In 2005 the U.S. Treasury Department adopted revisions to what is called Circular 230, a publication which governs ethical standards of conduct for tax attorneys, CPA’s and other professionals who interact with the Internal Revenue Service.  In 2005, the IRS wanted to curb reliance by taxpayers on informal or off-the-cuff opinions from tax attorneys. In the event of a successful challenge to a taxpayer position by the IRS, a taxpayer might cite reliance on the informal opinion to abate a negligence penalty. The IRS wanted to take this excuse away where the opinion provided was not carefully considered by the provider.

Instead, in order for a taxpayer to have “penalty protection,” the tax attorney had to provide a “covered opinion,” which was highly detailed and costly to the taxpayer. There were severe sanctions authorized for a tax attorney who ran afoul of the covered opinion requirement. Many tax attorneys complained that the new Circular 230 rules brought a tax practice to the point where the complexity for following Circular 230’s ethical rules exceeded the complexity of the Internal Revenue Code itself.

This led to a proliferation by tax attorneys in the use of Circular 230 disclaimers on emails, faxes, and other written communications with clients, such as –

IRS Circular 230 Disclosure: To ensure compliance with requirements imposed by the IRS, we inform you that any U.S. federal tax advice contained in this communication (including any attachments) is not intended or written to be used, and cannot be used, for the purpose of avoiding penalties under the Internal Revenue Code.

The IRS recently decided that its 2005 revisions to Circular 230 were perhaps not such a great idea after all. In June 2014 it adopted these revisions to Circular 230, scaling back on the requirements regarding covered opinions. Reading between the lines, it appears the IRS also wants to discourage the indiscriminate use of disclaimers by tax attorneys that proliferated with its 2005 amendments to Circular 230. Apparently, the IRS does not appreciate being implicitly criticized on the millions of emails sent out by tax professionals each year.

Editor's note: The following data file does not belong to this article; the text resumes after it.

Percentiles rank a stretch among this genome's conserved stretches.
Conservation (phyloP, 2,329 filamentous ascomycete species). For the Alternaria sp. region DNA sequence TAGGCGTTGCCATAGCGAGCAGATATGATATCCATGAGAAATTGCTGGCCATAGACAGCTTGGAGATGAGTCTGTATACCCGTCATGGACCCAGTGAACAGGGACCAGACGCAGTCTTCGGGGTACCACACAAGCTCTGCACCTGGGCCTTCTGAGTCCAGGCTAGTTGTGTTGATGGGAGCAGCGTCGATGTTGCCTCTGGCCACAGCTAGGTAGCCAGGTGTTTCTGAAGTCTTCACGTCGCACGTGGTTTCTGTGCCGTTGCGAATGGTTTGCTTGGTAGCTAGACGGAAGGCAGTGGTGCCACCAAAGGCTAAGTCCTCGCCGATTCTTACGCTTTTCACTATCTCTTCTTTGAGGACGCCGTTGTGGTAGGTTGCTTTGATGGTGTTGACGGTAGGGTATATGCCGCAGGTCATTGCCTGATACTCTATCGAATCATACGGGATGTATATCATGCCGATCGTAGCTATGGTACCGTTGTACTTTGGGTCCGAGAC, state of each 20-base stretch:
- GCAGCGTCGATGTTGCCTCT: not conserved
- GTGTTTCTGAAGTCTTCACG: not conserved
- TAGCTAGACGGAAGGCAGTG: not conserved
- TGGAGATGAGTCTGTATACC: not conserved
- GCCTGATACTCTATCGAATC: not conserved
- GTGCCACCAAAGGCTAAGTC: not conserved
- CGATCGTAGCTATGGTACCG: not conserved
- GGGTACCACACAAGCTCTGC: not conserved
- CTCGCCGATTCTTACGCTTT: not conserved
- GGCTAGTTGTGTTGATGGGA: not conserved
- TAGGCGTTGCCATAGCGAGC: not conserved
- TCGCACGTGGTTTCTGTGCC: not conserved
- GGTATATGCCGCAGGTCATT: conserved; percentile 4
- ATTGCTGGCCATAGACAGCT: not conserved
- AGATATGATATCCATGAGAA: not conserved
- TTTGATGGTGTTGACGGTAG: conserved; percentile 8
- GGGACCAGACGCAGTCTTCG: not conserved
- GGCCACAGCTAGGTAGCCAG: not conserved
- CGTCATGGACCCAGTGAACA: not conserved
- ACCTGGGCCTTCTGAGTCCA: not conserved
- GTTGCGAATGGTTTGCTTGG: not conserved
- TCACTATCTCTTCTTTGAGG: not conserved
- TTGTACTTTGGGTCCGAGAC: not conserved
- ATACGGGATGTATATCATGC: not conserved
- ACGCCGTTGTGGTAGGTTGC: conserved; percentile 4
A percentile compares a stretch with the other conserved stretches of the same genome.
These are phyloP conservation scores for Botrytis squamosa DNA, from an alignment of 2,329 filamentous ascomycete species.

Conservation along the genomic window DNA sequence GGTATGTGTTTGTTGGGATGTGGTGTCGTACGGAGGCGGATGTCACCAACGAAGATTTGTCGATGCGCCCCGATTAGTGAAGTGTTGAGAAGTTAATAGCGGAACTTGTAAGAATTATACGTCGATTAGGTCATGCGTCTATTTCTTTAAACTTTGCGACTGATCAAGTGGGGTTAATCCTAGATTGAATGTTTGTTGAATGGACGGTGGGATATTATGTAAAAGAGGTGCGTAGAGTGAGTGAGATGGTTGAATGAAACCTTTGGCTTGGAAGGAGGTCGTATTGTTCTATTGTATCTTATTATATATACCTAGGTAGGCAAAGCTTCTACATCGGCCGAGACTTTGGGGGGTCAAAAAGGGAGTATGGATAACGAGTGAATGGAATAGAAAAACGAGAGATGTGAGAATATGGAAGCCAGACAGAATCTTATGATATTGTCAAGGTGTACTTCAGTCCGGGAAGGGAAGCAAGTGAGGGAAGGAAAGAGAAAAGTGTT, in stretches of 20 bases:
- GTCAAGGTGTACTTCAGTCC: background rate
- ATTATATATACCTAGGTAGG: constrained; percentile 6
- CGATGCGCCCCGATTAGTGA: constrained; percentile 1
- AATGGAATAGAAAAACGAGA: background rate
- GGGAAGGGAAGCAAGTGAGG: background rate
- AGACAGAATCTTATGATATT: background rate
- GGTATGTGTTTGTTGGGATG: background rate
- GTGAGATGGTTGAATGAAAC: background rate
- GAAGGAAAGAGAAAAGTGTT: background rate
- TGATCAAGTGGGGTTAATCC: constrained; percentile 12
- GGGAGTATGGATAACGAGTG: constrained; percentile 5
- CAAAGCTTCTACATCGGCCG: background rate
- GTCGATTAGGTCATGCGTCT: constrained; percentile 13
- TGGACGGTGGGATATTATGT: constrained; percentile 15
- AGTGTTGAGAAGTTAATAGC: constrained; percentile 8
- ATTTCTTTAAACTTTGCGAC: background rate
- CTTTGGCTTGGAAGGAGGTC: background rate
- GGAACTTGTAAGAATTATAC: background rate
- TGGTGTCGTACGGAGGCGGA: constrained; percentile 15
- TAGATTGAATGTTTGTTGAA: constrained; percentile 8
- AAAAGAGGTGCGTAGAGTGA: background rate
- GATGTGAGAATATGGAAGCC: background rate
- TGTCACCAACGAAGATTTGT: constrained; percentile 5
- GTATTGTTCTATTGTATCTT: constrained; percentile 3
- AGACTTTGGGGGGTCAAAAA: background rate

I suspect it will be years before we see the Circular 230 disclaimer appear from most attorney emails. But one practitioner on the ACTEC listserv suggested (tongue-in-cheek) that he would replace his existing disclaimer with the following –

The IRS has made me remove the Circular 230 notice it formally made me put here.  Under  penalty of law you may not rely on, and no inference may be drawn from, the fact that I have deleted the Circular 230 notice the IRS used to make me put here but has now told me not to put here. Further explanation of this notice of non-notice is available at my usual hourly rate.

Happy Father’s Day

In one of my Walter Mitty daydreams, I imagine having an essay broadcast on NPR or appearing on the Op-Ed pages of the Wall Street Journal. Here’s a piece I wrote for a local fiction writing group that sometimes has me as a member. Funnily enough, neither All Things Considered nor the Journal were interested. It’s not about estate planning or estate administration. I hope you’ll enjoy it.

My father died of cancer in 1978. He was just 60. I was only 21, with a man’s body but still a child’s mind. I so wish he could have known the adult me.

I wonder sometimes what would most surprise my Dad about America in 2014. So Dad, if this webpage is accessible on your side of the great divide, here are ten things you might not have seen coming.

First, the internet and cell phones are to this generation what the electrification of homes must have been for Nana and Grampa. I use this technology every day, yet don’t understand how even half of it works. Arthur C. Clarke’s Third Law remains true – any sufficiently advanced technology is indistinguishable from magic.

Second, cars are markedly more reliable and long lasting than in your day. My minivan has 332,000 miles and still has its original engine.  The next new car I buy might be the last one I ever buy.

Next, the Red Sox. They waited until the 21st century to win the World Series, but they’ve done it not once, not twice, but three times now. I am not making this up.

Fourth, we’ve never been back to the moon. We’ve never even tried. We built this glorious space station in the 1990’s that orbits the earth, but we can only get there now if the Russians agree to take us on one of their space rockets.

And speaking of the Russians, we won the Cold War. Containment worked. The Soviet Union collapsed of its own sclerosis in the ten years after your earthly death. But that doesn’t mean peace reigneth. There’s a real sense in 2014 of a world spinning out of control.